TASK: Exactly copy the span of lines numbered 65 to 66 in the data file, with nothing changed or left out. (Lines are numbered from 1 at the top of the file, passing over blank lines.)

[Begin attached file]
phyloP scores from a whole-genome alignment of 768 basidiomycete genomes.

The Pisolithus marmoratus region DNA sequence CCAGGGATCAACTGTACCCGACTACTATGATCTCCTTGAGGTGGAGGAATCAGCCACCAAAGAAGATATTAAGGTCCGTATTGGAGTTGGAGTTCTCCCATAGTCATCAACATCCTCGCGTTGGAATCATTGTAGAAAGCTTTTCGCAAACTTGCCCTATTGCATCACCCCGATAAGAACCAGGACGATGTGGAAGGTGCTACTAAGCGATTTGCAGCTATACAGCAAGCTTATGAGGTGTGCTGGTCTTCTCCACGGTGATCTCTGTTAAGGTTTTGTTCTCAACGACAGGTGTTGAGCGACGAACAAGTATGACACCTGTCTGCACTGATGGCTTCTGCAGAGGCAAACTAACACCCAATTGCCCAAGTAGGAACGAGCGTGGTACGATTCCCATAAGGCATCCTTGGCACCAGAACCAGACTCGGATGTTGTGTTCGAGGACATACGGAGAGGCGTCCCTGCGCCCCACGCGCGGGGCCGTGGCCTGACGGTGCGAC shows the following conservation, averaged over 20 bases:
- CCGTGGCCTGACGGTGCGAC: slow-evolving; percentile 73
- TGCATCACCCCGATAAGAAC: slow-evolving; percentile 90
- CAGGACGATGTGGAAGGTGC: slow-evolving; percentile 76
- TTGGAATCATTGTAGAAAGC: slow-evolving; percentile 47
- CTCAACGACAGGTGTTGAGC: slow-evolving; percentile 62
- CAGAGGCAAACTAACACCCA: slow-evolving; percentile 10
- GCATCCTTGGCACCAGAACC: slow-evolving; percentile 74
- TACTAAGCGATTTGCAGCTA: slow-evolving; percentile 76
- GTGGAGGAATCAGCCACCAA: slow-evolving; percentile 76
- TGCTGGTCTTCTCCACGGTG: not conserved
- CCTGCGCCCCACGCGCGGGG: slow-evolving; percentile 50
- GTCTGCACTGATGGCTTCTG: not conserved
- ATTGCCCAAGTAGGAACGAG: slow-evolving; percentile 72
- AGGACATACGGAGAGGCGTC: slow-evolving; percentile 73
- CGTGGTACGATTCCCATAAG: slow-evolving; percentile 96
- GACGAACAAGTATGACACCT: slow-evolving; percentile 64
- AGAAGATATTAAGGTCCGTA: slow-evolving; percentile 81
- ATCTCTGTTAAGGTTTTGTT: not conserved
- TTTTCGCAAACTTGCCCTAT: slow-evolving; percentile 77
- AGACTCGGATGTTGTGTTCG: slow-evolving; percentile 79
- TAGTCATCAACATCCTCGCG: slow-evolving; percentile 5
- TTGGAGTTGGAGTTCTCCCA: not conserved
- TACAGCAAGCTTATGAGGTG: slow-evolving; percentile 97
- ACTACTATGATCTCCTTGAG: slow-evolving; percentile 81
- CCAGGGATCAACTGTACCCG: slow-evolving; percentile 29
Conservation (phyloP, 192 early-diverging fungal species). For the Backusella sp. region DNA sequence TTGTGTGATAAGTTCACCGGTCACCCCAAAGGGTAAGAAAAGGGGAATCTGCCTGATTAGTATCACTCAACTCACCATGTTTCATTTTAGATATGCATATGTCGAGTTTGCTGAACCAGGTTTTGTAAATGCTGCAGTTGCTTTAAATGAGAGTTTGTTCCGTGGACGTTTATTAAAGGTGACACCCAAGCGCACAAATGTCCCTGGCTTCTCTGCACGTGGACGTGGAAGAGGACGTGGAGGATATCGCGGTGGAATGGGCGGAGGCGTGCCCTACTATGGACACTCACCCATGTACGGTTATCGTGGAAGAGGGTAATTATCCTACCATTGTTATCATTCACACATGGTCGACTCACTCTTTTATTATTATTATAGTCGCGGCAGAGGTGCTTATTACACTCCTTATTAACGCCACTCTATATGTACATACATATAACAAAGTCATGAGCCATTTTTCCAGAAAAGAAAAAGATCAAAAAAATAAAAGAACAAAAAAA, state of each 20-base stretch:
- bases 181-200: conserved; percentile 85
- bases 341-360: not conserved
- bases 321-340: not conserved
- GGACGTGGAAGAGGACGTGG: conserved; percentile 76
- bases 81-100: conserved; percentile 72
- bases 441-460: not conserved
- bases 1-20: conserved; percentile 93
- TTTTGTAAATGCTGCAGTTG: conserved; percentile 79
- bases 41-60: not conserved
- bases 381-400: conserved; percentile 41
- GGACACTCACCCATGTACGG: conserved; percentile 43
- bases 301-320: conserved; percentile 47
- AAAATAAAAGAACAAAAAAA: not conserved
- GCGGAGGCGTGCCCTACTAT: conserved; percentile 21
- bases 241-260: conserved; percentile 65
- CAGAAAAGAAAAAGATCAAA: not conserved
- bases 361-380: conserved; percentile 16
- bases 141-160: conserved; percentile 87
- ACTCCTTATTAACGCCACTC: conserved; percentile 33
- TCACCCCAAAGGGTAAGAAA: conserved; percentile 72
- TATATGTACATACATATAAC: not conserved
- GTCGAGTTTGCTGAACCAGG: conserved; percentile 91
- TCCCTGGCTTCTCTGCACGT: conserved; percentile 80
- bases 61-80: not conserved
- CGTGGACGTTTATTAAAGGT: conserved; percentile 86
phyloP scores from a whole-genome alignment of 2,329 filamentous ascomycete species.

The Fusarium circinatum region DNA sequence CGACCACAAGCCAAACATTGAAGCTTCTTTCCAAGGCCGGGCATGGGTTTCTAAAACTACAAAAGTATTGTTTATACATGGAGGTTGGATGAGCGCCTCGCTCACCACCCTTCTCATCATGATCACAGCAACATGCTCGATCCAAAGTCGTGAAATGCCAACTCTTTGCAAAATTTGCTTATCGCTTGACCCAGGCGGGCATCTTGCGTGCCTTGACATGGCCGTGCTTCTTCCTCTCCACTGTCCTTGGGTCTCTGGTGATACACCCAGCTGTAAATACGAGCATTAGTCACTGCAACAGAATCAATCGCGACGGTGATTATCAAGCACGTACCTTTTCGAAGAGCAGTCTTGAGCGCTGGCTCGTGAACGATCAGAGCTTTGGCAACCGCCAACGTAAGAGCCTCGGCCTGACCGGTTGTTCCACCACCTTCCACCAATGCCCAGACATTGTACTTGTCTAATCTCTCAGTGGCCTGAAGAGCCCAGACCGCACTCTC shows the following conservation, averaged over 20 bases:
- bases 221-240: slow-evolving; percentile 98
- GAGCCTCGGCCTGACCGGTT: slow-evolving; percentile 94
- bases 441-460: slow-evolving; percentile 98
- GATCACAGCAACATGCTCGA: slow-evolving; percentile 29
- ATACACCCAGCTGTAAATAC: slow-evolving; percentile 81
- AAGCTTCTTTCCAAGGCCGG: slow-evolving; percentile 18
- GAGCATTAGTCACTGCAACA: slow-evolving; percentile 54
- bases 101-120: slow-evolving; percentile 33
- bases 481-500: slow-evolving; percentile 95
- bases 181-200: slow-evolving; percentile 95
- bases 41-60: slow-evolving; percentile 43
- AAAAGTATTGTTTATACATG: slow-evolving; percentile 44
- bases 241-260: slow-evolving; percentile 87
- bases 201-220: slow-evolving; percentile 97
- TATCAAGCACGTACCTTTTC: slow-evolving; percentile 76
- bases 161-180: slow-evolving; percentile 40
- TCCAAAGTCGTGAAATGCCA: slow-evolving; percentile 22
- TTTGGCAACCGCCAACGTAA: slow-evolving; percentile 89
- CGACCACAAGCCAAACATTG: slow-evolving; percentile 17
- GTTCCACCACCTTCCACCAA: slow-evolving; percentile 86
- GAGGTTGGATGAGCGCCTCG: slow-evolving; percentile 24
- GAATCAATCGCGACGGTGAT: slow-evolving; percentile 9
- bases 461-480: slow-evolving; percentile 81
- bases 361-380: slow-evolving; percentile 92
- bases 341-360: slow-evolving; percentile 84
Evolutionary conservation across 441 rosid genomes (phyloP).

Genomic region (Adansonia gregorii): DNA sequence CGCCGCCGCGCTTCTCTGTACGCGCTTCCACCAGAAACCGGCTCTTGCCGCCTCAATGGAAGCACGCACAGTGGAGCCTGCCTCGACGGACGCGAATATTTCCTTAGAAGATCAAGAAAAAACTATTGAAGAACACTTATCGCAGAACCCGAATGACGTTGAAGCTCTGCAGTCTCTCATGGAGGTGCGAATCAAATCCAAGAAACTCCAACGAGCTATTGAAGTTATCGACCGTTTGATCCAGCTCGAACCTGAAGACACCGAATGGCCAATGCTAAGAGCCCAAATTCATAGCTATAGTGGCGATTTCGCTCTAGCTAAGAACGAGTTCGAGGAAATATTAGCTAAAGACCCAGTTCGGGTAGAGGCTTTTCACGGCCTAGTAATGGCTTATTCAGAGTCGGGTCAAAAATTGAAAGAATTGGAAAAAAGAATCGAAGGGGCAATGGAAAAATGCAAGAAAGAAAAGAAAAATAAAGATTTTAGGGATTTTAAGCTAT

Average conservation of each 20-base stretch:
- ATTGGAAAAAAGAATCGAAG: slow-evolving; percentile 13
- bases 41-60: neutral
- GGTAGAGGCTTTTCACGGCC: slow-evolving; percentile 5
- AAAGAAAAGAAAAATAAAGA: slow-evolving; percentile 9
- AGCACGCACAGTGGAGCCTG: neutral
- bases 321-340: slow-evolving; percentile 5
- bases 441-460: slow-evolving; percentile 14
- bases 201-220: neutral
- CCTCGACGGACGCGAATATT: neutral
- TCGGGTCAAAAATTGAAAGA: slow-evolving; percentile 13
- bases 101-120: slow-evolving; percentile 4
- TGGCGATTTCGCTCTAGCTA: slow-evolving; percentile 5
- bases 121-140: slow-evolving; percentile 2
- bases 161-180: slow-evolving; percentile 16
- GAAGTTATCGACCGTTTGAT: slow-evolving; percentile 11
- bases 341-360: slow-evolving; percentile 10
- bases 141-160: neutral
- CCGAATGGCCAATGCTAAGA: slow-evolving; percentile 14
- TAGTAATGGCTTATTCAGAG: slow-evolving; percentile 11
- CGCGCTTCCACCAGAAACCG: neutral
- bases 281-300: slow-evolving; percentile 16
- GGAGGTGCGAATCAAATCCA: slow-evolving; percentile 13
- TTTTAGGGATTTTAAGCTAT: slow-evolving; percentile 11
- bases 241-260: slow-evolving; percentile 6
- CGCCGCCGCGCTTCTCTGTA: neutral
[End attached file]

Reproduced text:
- bases 181-200: slow-evolving; percentile 95
- bases 41-60: slow-evolving; percentile 43